If you don’t know by now, I am sure it will become apparent; I am a big fan of Susan Hill’s books. You will also know that I can be a big fan of some children/young adult fiction, and that I am big on getting kids to read and love nothing more than spoiling my little brother and sister with books. This was originally going to be a book for them (once I had read it to check it was suitable, not that I wanted to read it myself of course) however somehow I doubt it’s going to ever go in the post and I will just have to buy another copy for them.

This is the tale of Olly Brown a boy who is forced to move from his London home to the middle of nowhere (the Lake District) and onto Gullywith Farm. He hates it, he hates the weather, he hates the house, and he hates the creepy stones that seem to be appearing everywhere. When Olly meets KK, a girl who lives nearby, she tells him that many people feel like he does about the house and that very few ever go there, Gullywith it seems has many secrets. In the space of a summer Olly finds himself on an adventure that involves a wonderful bookshop (I wanted it to be real), bats, caves, evil stones, a stone King, the mysterious slightly crazy Nonny Dreever and some very clever tortoises.

I think I empathised with this book in particular as I moved around a lot as a kid and could understand the annoyance and hatred whenever I was moved. I didn’t get to know the characters as well as I would have liked in particular KK’s family as she was so curious and I wanted to know more. However Susan Hill has announced that she will now be writing a sequel and so I am sure I’ll read that and get to know them much better.

If your not a fan of adults reading kids books then I don’t think this review or book with really convert you, if you embrace the reading of young adult fiction then this is a highly enjoyable book that you should be adding to your shelf.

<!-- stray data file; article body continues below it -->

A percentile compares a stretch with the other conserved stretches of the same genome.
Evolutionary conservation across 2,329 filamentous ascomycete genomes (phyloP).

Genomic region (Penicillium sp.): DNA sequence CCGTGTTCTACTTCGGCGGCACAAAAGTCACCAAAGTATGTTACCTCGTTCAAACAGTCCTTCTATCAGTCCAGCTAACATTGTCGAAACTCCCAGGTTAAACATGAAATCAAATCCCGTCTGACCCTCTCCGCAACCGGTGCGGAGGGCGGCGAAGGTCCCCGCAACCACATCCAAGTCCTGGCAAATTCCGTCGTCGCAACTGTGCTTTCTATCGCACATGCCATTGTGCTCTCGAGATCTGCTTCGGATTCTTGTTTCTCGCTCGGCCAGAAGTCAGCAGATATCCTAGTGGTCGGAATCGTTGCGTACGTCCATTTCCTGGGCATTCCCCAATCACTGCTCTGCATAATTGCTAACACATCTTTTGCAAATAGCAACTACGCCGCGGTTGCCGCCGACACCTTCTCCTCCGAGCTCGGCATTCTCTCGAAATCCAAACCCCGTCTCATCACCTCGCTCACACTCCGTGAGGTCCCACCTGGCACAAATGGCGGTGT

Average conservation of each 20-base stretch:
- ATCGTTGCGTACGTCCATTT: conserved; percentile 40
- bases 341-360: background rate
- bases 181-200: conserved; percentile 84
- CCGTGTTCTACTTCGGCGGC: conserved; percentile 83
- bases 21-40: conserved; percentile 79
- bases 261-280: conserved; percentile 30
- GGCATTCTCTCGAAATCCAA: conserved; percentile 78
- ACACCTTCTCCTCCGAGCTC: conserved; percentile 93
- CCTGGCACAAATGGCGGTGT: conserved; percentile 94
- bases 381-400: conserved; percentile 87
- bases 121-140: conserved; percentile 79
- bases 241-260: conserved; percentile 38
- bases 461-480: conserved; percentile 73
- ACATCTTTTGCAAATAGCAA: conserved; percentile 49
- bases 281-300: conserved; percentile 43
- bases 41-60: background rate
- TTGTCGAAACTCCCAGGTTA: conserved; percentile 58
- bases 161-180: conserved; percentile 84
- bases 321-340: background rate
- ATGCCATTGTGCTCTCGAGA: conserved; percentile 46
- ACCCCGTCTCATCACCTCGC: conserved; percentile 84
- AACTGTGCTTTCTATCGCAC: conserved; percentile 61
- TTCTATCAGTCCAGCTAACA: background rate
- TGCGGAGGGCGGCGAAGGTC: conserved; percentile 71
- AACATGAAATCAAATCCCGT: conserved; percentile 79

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Poppy Shakespeare – Clare Allan

I was determined to read this since I had seen they were filming it for channel 4 so naturally I ended up reading it just a few days before it was going to be shown and actually finishing it a few hours before the TV version. I have had the actual book on my shelves (well in my boxes) for quite a while and been meaning to read it so this has been the perfect opportunity.

The tale of Poppy Shakespeare is told by N, a day resident of the Dorothy Fish Hospital in North London. One day N is asked to look after a new patient Poppy Shakespeare who is insistent that she isn’t made and shouldn’t be there at all. Despite N thinking she clearly is mad, she sets out to not only look after Poppy but to help her convince the doctors she isn’t mad, by being really mad. Are you confused yet? Fortunately the author Clare Allan manages to put what is quite a complex story across in an easily digestible and very funny debut with seriously dark undertones. I can see why this has had such rave reviews and why Allan has been up for the Orange Award.

Allan is asking the question who is sane? Who is mad? How do we define the two? Where do they overlap? I think what I loved about the book was how real some of the characters were, I loved the fact that N had no desire to leave the Dorothy Fish and couldn’t understand why anyone would. N is a great narrator and extremely original, if you are put off by swearing just ignore it in this case as you will be missing out on a real treat. Her language is also not politically correct, she calls the patients ‘dribblers’ of which Allan herself was one and so you know the book also has that slight edge of realism whilst being quite surreal. Overall a funny, heart breaking, heart warming debut.

Sorry this is a short review… I just dont want to give anything away and also the storyline sounds much more confusing than it is and I dont want that to accidentally put you off.

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Filed under Bloomsbury Publishing, Clare Allan, Orange Prize, Review

Death of a Murderer – Rupert Thompson